Wave filters may be employed in laboratory facilities to attenuate oscillatory surface waves reflected from a test model, or to improve the quality of generated waves. When used for these purposes, they are placed between the generator and the test model, usually quite close to the generator. The studies reported herein consisted of experimental tests of the attenuation and reflection characteristics of plate and wire-mesh filters. The results indicated that high attenuations can be achieved with either type filter without serious reflections. The attenuation and reflection depend, in addition to other factors, upon the plate spacing of plate type filters
and the porosity of wire-mesh filters. Very dense or closely spaced filters produced high attenuations and high reflections. The best over-all performance was obtained by plate spacings or porosities selected to utilizee a filter length equal to or in excess of the wave length. Reflection produced by plate filters depended, to a considerable extent, on the blockage or reduction in cross-section of the channel, as well as on the ratio of wave length to
filter length. Reflections from plate filters were reduced when the filter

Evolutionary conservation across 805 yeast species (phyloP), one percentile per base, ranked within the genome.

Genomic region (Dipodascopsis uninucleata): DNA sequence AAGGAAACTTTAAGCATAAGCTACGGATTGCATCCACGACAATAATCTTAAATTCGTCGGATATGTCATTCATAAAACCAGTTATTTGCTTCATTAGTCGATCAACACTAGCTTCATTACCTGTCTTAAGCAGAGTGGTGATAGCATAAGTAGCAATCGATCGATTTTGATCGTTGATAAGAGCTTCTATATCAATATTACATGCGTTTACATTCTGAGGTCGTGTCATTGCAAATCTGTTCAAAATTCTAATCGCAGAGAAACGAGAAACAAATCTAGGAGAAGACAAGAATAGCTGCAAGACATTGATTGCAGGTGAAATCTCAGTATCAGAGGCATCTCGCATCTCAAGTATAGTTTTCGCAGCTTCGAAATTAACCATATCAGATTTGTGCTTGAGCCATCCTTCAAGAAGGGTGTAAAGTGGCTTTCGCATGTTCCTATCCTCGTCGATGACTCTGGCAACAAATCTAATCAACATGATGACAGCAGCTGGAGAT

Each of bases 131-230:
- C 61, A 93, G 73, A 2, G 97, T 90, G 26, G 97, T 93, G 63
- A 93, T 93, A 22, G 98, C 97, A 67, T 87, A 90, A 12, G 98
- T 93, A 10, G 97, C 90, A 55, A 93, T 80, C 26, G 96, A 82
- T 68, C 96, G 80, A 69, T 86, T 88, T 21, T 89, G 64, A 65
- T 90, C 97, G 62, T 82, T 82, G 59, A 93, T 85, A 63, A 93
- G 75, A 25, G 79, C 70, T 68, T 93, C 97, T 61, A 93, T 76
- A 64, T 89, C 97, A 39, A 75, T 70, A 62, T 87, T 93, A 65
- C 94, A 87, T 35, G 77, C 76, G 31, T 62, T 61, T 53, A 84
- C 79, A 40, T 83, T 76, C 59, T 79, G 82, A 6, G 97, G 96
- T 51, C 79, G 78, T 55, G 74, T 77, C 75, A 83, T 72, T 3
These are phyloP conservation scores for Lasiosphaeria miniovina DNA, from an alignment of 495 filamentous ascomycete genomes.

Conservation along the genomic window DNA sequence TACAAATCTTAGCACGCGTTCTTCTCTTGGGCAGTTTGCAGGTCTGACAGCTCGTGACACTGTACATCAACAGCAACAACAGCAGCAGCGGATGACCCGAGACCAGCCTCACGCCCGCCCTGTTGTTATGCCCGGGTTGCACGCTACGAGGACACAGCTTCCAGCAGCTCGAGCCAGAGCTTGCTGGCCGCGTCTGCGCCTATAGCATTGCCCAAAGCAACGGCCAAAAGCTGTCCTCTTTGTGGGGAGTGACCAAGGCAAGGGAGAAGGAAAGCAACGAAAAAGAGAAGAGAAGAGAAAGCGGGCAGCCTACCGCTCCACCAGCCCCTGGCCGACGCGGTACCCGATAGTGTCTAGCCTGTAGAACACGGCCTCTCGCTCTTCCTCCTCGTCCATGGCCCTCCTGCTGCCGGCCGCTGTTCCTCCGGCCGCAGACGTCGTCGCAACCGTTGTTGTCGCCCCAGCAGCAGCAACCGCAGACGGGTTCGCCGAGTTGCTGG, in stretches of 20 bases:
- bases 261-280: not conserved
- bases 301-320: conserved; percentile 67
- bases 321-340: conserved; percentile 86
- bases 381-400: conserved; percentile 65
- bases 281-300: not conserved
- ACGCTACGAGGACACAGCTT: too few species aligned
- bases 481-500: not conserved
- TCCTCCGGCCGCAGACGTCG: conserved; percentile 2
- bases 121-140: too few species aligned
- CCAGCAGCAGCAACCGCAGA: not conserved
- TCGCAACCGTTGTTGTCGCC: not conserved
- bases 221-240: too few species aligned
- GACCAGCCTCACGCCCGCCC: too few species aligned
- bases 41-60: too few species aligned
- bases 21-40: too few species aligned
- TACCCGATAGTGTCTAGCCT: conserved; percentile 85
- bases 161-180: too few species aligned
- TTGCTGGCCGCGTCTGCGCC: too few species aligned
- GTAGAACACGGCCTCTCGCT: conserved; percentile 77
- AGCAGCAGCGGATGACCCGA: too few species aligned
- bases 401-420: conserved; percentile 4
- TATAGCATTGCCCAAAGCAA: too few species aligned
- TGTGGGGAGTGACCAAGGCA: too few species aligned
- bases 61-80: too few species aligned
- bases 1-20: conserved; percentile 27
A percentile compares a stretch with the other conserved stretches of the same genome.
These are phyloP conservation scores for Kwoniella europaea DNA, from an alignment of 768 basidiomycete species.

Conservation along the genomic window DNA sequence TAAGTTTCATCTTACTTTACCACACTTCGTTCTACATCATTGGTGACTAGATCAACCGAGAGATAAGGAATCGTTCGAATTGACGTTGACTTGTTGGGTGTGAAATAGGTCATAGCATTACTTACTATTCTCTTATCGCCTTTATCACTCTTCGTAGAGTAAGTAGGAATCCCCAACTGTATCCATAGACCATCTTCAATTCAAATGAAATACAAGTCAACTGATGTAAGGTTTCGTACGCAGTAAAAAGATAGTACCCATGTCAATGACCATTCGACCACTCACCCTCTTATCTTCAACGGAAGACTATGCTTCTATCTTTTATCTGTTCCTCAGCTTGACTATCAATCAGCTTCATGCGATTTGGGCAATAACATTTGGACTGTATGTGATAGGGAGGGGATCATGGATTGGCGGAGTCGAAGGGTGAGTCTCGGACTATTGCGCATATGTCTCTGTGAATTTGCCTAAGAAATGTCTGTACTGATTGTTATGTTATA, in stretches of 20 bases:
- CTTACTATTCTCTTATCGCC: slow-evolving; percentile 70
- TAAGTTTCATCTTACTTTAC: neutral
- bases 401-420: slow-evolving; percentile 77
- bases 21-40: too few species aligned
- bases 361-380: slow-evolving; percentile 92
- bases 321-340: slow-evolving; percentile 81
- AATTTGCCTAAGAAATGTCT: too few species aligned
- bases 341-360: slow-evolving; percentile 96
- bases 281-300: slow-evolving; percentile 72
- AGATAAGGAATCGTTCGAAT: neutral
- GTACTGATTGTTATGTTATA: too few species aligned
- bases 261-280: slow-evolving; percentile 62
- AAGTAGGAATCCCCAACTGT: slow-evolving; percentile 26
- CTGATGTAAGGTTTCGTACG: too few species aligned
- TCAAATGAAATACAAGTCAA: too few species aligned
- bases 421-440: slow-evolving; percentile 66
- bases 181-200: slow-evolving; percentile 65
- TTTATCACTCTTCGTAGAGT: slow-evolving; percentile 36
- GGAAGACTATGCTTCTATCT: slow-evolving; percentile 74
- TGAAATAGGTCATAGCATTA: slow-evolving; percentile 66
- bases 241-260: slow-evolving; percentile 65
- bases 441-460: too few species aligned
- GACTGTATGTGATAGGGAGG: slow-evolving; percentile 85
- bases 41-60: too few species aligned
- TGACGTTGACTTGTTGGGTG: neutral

was constructed of plates of various lengths. The experimental results were compared with available theory. Very
good agreement was obtained with the plate-type filter when the spacing was
not too small. Brief comparisons between the data on wire-mesh filters and two suggested theories were not successful. The majority of the filter tests were conducted in a relatively small wave channel. limited tests were conducted on wire-mesh filters in a large channel; a comparison of data from the two sources indicated that porosity was not the sole factor affecting the attenuation and that the resistance of the wire mesh probably varied as a function of Reynolds number.
Prepared for the David Taylor Model Basin, Department of the Navy under Office of Naval Research Contract Nonr-710(05)
Bowers, C. E.; Herbich, John B..
An Experimental Study of Wave Filters.
St. Anthony Falls Hydraulic Laboratory.
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